I’d always looked forward to growing older. I’ve had friends, family and colleagues who were sad to hit certain milestones in age and wished they could reverse time to stay 18, or 20, or 25. It’s a sentiment I’ve never really shared. I’ve never even fully related to how people jokingly (or perhaps not) lie about their age. When I first started out in the theatre, the directors I deeply admired were not 18, or 20, or 25, or even in their 30s or 40s. The directors I admired were in their 50s, 60s, 70s, etc, or, well, they were dead. So, as an aspiring director and maker of theatre, I’d resolved very early on that the scope of my knowledge and the quality of my artistic work were only going to get better with experience and age. I always couldn’t wait to be older.
I was 16 when I began writing my own scripts and directing them. They were exactly the kinds of experiments you’d expect of a young girl who had all the feelings in the world – all of them. Heart and honesty were always present, but artistic choices at that age naturally lacked skill and maturity, and it showed. Nevertheless, I believed in my work, and I kept writing and creating and performing and directing, and where I fell short in technique and experience I made up for ten-fold in enthusiasm and optimism. That enthusiasm and optimism became vital in carrying me through the rest of my time at youth theatre right to the end of university. When many peers grew out of theatre and landed full time jobs, I persisted. I am one of only a few from my university graduating class who are still practitioners of the arts today.
Now, seven years on, I will begin teaching a trimester of actor training at a tertiary-level drama school. I was invited to attend the students’ orientation this week. I talked with some of the students and listened to them during the information session. They seemed like a very bright and energetic group, and I knew I was going to enjoy spending some time with them.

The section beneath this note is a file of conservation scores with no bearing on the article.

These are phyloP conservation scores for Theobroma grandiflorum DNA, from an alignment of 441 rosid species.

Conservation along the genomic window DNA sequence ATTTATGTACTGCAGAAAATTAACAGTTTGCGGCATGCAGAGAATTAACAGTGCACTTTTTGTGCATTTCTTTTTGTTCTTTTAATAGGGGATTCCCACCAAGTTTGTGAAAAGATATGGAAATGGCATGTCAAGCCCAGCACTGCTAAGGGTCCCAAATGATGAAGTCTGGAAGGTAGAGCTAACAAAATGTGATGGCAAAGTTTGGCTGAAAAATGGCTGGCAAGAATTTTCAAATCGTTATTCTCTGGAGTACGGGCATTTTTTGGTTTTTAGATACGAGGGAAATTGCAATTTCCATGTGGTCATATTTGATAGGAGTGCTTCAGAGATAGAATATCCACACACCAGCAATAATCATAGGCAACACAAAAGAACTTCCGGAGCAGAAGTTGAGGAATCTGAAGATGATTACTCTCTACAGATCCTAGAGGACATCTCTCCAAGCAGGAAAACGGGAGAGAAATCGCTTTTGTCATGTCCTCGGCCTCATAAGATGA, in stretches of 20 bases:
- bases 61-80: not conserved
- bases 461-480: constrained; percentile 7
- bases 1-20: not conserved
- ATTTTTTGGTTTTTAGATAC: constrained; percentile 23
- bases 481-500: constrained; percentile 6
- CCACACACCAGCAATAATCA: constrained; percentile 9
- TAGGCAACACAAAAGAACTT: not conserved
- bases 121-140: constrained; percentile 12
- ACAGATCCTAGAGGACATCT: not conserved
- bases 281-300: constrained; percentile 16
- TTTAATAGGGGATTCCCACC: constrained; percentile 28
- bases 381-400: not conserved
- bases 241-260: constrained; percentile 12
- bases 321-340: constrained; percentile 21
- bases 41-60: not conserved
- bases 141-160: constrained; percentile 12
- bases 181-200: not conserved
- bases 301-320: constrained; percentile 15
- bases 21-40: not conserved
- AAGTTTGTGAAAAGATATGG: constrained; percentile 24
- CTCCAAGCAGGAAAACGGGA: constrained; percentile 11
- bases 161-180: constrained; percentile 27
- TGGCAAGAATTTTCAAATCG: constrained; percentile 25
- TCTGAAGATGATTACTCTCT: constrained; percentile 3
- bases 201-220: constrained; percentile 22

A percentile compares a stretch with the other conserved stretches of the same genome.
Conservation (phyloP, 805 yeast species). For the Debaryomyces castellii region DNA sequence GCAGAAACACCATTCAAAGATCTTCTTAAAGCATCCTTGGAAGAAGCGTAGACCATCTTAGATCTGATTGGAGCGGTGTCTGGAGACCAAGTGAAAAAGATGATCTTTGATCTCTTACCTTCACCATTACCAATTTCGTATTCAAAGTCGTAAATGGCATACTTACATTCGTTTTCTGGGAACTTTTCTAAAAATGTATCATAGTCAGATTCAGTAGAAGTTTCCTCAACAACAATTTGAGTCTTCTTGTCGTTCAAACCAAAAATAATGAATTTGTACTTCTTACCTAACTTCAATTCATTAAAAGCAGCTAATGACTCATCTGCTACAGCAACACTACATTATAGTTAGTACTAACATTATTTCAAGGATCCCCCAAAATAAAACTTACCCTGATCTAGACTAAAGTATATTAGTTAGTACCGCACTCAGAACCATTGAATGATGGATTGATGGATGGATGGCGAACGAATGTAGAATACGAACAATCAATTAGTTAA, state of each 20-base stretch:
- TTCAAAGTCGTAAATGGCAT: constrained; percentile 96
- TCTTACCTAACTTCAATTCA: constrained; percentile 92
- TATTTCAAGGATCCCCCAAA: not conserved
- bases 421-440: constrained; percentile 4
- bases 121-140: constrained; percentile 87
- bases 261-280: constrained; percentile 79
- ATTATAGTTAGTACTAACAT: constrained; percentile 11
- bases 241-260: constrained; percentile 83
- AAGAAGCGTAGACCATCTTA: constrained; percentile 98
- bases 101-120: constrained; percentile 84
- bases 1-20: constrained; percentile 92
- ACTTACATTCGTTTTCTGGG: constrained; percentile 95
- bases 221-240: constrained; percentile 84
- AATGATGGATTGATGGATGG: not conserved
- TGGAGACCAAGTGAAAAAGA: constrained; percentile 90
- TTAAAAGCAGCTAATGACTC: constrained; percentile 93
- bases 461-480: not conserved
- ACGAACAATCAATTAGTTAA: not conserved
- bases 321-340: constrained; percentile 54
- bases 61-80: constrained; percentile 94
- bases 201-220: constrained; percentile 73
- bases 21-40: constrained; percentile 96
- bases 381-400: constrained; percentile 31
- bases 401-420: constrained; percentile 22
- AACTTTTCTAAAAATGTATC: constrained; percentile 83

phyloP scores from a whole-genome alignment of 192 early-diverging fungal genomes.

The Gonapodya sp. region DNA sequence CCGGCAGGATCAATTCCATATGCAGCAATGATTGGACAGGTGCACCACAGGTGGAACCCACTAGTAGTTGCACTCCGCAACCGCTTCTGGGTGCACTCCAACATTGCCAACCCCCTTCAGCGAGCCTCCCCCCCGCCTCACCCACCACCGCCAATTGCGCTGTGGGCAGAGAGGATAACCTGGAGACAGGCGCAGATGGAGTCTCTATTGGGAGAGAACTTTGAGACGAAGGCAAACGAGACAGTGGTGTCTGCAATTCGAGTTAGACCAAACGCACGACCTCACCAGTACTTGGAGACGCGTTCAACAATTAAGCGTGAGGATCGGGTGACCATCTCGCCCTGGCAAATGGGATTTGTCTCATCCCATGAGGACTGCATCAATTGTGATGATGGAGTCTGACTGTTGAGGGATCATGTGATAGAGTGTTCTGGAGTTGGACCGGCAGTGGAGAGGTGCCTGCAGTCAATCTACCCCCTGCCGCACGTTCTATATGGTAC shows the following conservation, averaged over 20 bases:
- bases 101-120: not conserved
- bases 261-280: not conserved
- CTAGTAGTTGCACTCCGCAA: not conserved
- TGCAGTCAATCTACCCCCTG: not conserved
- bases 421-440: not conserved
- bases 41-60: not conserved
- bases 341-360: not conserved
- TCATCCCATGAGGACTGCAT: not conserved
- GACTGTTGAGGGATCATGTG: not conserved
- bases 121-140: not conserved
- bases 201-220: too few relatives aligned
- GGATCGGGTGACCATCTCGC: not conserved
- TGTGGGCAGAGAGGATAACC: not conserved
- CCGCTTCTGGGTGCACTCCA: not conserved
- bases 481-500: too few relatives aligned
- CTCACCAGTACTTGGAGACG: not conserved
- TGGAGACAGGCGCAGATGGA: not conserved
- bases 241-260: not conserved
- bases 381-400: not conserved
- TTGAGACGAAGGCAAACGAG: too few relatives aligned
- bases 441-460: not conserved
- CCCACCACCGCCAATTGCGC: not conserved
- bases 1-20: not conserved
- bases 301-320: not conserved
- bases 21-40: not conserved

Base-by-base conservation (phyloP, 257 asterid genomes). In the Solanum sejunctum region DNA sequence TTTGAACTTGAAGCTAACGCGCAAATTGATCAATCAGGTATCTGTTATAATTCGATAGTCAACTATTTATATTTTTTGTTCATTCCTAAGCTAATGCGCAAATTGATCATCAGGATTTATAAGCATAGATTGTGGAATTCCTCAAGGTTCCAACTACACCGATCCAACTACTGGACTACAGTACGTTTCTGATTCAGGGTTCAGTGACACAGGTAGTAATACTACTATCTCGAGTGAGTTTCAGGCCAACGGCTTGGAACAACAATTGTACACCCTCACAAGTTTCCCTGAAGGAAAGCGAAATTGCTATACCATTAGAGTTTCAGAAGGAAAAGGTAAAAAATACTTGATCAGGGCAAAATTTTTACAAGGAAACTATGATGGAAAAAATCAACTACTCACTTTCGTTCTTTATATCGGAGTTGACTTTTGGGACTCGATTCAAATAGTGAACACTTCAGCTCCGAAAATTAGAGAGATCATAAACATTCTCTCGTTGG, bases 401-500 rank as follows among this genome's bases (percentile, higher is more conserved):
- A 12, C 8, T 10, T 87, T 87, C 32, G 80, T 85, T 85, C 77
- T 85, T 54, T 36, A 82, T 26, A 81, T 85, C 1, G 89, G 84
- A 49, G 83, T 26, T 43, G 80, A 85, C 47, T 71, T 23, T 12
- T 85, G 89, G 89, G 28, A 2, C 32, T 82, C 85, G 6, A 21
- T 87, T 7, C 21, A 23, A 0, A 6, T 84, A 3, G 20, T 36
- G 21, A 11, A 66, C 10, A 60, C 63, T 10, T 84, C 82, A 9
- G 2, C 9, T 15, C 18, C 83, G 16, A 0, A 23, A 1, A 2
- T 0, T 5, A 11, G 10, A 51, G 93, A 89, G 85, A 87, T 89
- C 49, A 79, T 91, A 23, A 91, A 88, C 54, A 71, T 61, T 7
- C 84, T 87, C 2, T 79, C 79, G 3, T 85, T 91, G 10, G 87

But the more I watched them and listened to them, the more I noticed something about myself. I’d become incredibly worn out and doubtful that I could be satisfied with a life in art, and I had spent the past number of months being, on the whole, deeply sad. The students’ wonderful attitude towards their work and their futures was an attitude I recognised in my younger self, but have admittedly found difficult to maintain over time. It was an attitude not tainted by exhaustion, by bearing the heaviness of taking rejection too personally, by the feeling that opportunities are always escaping you, or by the disappointment of taking a hard look at reality and realising that certain aspirations that gave you ambition and energy are no longer feasible. And I realised what it was that was so attractive about staying 18, or 20, or 25. I wanted to return to a time when more things still seemed possible.
The trade off in life is a bit strange like that. For all the lessons life can teach you about perseverance and survival, for all the energy, time and money expended on becoming more accomplished, experienced and skilled, there is also that capacity for confidence and vigour to deteriorate, for enthusiasm and optimism to wane. I suppose that is the risk and maybe the compromise. Good things are hard to learn, and this will never stop being the case. But what matters most and is easiest to forget is to be kind to yourself as you progress, as it can be all too easy to narrowly measure one’s sense of self-worth by how others interact with you or how they don’t interact with you, by the opportunities that are given to you or passed on to others.
I am still young myself, and the future I face in experimental theatre is long and daunting. Where or how do you find energy to keep visions strong in an environment where you can easily feel lost, distracted, or exhausted? What was wonderful about having this revelation in the middle of orientation was seeing how these bright students eagerly embraced their commitment to a future in the performing arts, and how they were empowered by the support of their institution. Whenever I work with younger artists, I am always inspired by their optimism and excitement, the kind that is almost tangible and ingrained in the belief that absolutely anything can happen.
I am really looking forward to teaching these students. I suspect I’ll have just as much to learn from them as they will from me.